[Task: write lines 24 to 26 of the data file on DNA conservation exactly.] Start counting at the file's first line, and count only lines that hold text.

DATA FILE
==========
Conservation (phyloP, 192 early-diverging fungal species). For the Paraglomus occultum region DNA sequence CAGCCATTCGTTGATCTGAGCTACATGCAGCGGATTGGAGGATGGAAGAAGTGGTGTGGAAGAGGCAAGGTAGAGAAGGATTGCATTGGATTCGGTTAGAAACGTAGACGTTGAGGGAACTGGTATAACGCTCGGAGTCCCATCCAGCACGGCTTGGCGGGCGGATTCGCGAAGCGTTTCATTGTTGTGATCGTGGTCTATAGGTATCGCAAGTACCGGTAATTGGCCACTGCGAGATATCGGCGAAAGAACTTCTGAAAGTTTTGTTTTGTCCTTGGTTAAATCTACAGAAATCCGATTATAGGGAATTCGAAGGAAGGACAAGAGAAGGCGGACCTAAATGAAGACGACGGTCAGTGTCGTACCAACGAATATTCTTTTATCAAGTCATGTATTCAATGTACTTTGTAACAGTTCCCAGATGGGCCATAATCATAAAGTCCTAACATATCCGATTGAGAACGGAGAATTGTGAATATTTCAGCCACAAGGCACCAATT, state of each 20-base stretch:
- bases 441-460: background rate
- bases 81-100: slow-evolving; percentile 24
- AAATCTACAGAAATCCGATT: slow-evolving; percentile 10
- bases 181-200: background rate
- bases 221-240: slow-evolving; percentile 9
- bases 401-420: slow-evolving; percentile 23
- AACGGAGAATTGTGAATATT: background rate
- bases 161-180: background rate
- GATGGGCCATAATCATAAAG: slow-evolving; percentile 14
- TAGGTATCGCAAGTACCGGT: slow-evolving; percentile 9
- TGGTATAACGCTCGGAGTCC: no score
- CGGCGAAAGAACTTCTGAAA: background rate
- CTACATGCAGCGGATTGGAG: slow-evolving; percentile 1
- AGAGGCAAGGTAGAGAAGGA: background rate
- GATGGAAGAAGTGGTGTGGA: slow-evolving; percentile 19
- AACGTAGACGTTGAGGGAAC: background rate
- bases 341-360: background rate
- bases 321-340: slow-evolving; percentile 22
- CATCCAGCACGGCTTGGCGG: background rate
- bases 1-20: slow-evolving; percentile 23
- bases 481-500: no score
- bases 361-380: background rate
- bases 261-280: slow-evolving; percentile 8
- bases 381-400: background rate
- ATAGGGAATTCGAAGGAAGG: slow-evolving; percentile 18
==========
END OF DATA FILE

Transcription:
- bases 261-280: slow-evolving; percentile 8
- bases 381-400: background rate
- ATAGGGAATTCGAAGGAAGG: slow-evolving; percentile 18